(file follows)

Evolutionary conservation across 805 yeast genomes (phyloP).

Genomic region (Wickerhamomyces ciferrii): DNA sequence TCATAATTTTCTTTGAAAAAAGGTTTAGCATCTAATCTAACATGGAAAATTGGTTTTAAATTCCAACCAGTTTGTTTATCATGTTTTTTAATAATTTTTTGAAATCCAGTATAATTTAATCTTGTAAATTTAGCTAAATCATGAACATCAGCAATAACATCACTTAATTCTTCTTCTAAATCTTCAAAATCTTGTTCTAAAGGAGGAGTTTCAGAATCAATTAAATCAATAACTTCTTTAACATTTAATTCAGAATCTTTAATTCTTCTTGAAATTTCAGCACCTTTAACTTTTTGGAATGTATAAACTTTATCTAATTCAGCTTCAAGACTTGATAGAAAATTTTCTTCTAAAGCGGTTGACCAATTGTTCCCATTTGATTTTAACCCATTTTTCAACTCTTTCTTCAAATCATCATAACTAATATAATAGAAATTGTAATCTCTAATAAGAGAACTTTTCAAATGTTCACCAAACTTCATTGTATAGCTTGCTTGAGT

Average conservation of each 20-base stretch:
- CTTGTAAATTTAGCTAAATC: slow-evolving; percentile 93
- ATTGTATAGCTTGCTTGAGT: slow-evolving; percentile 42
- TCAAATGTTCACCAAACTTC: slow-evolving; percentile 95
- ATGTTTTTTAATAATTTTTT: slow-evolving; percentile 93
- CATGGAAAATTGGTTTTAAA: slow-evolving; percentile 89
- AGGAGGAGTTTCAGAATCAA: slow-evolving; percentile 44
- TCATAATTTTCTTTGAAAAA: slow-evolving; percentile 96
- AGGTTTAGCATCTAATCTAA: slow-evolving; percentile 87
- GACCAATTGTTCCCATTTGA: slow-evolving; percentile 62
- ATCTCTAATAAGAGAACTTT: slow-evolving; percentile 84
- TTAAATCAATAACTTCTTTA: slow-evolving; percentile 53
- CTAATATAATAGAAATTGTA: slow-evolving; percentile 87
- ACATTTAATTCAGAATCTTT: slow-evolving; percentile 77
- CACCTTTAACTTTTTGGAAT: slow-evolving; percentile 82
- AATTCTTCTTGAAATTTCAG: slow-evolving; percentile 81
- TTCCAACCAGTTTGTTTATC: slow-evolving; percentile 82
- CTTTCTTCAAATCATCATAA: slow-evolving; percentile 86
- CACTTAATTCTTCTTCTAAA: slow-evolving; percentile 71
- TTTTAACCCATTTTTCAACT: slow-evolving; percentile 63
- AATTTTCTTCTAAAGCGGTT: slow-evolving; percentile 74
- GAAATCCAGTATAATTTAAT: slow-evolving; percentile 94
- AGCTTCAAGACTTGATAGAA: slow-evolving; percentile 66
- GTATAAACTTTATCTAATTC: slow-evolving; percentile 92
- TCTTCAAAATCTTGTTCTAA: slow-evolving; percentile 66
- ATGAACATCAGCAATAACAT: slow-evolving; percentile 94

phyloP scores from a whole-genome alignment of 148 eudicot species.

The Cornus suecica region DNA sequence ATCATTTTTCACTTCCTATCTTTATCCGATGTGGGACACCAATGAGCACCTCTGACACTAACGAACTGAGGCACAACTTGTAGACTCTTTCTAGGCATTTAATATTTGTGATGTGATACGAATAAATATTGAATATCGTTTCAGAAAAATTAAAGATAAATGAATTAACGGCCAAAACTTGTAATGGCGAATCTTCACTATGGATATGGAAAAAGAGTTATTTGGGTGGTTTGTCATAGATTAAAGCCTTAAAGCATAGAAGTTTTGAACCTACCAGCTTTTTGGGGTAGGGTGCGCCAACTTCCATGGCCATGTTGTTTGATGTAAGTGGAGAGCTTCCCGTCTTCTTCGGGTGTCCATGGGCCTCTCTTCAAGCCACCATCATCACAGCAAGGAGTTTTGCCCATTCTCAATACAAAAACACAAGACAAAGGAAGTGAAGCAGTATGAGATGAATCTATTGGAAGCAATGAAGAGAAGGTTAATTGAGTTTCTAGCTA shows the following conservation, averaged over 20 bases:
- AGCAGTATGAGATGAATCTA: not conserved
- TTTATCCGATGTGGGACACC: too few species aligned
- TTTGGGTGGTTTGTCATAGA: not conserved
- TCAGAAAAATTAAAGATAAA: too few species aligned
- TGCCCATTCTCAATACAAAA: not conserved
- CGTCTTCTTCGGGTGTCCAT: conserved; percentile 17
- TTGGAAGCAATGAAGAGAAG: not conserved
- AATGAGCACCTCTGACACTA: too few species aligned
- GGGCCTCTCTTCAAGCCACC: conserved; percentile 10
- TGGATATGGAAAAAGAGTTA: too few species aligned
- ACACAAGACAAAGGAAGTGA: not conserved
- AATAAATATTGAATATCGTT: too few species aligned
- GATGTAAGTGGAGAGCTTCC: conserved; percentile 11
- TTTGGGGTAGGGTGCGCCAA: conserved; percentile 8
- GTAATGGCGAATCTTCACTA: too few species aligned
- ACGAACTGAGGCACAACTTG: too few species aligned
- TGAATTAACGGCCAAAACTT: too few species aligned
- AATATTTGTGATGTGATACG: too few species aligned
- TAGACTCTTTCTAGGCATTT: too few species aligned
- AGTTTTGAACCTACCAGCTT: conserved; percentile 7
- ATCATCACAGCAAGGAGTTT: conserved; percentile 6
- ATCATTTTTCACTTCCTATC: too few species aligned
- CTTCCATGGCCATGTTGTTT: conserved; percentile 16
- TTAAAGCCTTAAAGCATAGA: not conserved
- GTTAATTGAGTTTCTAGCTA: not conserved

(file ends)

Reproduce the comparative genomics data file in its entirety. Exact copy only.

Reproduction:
Evolutionary conservation across 805 yeast genomes (phyloP).

Genomic region (Wickerhamomyces ciferrii): DNA sequence TCATAATTTTCTTTGAAAAAAGGTTTAGCATCTAATCTAACATGGAAAATTGGTTTTAAATTCCAACCAGTTTGTTTATCATGTTTTTTAATAATTTTTTGAAATCCAGTATAATTTAATCTTGTAAATTTAGCTAAATCATGAACATCAGCAATAACATCACTTAATTCTTCTTCTAAATCTTCAAAATCTTGTTCTAAAGGAGGAGTTTCAGAATCAATTAAATCAATAACTTCTTTAACATTTAATTCAGAATCTTTAATTCTTCTTGAAATTTCAGCACCTTTAACTTTTTGGAATGTATAAACTTTATCTAATTCAGCTTCAAGACTTGATAGAAAATTTTCTTCTAAAGCGGTTGACCAATTGTTCCCATTTGATTTTAACCCATTTTTCAACTCTTTCTTCAAATCATCATAACTAATATAATAGAAATTGTAATCTCTAATAAGAGAACTTTTCAAATGTTCACCAAACTTCATTGTATAGCTTGCTTGAGT

Average conservation of each 20-base stretch:
- CTTGTAAATTTAGCTAAATC: slow-evolving; percentile 93
- ATTGTATAGCTTGCTTGAGT: slow-evolving; percentile 42
- TCAAATGTTCACCAAACTTC: slow-evolving; percentile 95
- ATGTTTTTTAATAATTTTTT: slow-evolving; percentile 93
- CATGGAAAATTGGTTTTAAA: slow-evolving; percentile 89
- AGGAGGAGTTTCAGAATCAA: slow-evolving; percentile 44
- TCATAATTTTCTTTGAAAAA: slow-evolving; percentile 96
- AGGTTTAGCATCTAATCTAA: slow-evolving; percentile 87
- GACCAATTGTTCCCATTTGA: slow-evolving; percentile 62
- ATCTCTAATAAGAGAACTTT: slow-evolving; percentile 84
- TTAAATCAATAACTTCTTTA: slow-evolving; percentile 53
- CTAATATAATAGAAATTGTA: slow-evolving; percentile 87
- ACATTTAATTCAGAATCTTT: slow-evolving; percentile 77
- CACCTTTAACTTTTTGGAAT: slow-evolving; percentile 82
- AATTCTTCTTGAAATTTCAG: slow-evolving; percentile 81
- TTCCAACCAGTTTGTTTATC: slow-evolving; percentile 82
- CTTTCTTCAAATCATCATAA: slow-evolving; percentile 86
- CACTTAATTCTTCTTCTAAA: slow-evolving; percentile 71
- TTTTAACCCATTTTTCAACT: slow-evolving; percentile 63
- AATTTTCTTCTAAAGCGGTT: slow-evolving; percentile 74
- GAAATCCAGTATAATTTAAT: slow-evolving; percentile 94
- AGCTTCAAGACTTGATAGAA: slow-evolving; percentile 66
- GTATAAACTTTATCTAATTC: slow-evolving; percentile 92
- TCTTCAAAATCTTGTTCTAA: slow-evolving; percentile 66
- ATGAACATCAGCAATAACAT: slow-evolving; percentile 94

phyloP scores from a whole-genome alignment of 148 eudicot species.

The Cornus suecica region DNA sequence ATCATTTTTCACTTCCTATCTTTATCCGATGTGGGACACCAATGAGCACCTCTGACACTAACGAACTGAGGCACAACTTGTAGACTCTTTCTAGGCATTTAATATTTGTGATGTGATACGAATAAATATTGAATATCGTTTCAGAAAAATTAAAGATAAATGAATTAACGGCCAAAACTTGTAATGGCGAATCTTCACTATGGATATGGAAAAAGAGTTATTTGGGTGGTTTGTCATAGATTAAAGCCTTAAAGCATAGAAGTTTTGAACCTACCAGCTTTTTGGGGTAGGGTGCGCCAACTTCCATGGCCATGTTGTTTGATGTAAGTGGAGAGCTTCCCGTCTTCTTCGGGTGTCCATGGGCCTCTCTTCAAGCCACCATCATCACAGCAAGGAGTTTTGCCCATTCTCAATACAAAAACACAAGACAAAGGAAGTGAAGCAGTATGAGATGAATCTATTGGAAGCAATGAAGAGAAGGTTAATTGAGTTTCTAGCTA shows the following conservation, averaged over 20 bases:
- AGCAGTATGAGATGAATCTA: not conserved
- TTTATCCGATGTGGGACACC: too few species aligned
- TTTGGGTGGTTTGTCATAGA: not conserved
- TCAGAAAAATTAAAGATAAA: too few species aligned
- TGCCCATTCTCAATACAAAA: not conserved
- CGTCTTCTTCGGGTGTCCAT: conserved; percentile 17
- TTGGAAGCAATGAAGAGAAG: not conserved
- AATGAGCACCTCTGACACTA: too few species aligned
- GGGCCTCTCTTCAAGCCACC: conserved; percentile 10
- TGGATATGGAAAAAGAGTTA: too few species aligned
- ACACAAGACAAAGGAAGTGA: not conserved
- AATAAATATTGAATATCGTT: too few species aligned
- GATGTAAGTGGAGAGCTTCC: conserved; percentile 11
- TTTGGGGTAGGGTGCGCCAA: conserved; percentile 8
- GTAATGGCGAATCTTCACTA: too few species aligned
- ACGAACTGAGGCACAACTTG: too few species aligned
- TGAATTAACGGCCAAAACTT: too few species aligned
- AATATTTGTGATGTGATACG: too few species aligned
- TAGACTCTTTCTAGGCATTT: too few species aligned
- AGTTTTGAACCTACCAGCTT: conserved; percentile 7
- ATCATCACAGCAAGGAGTTT: conserved; percentile 6
- ATCATTTTTCACTTCCTATC: too few species aligned
- CTTCCATGGCCATGTTGTTT: conserved; percentile 16
- TTAAAGCCTTAAAGCATAGA: not conserved
- GTTAATTGAGTTTCTAGCTA: not conserved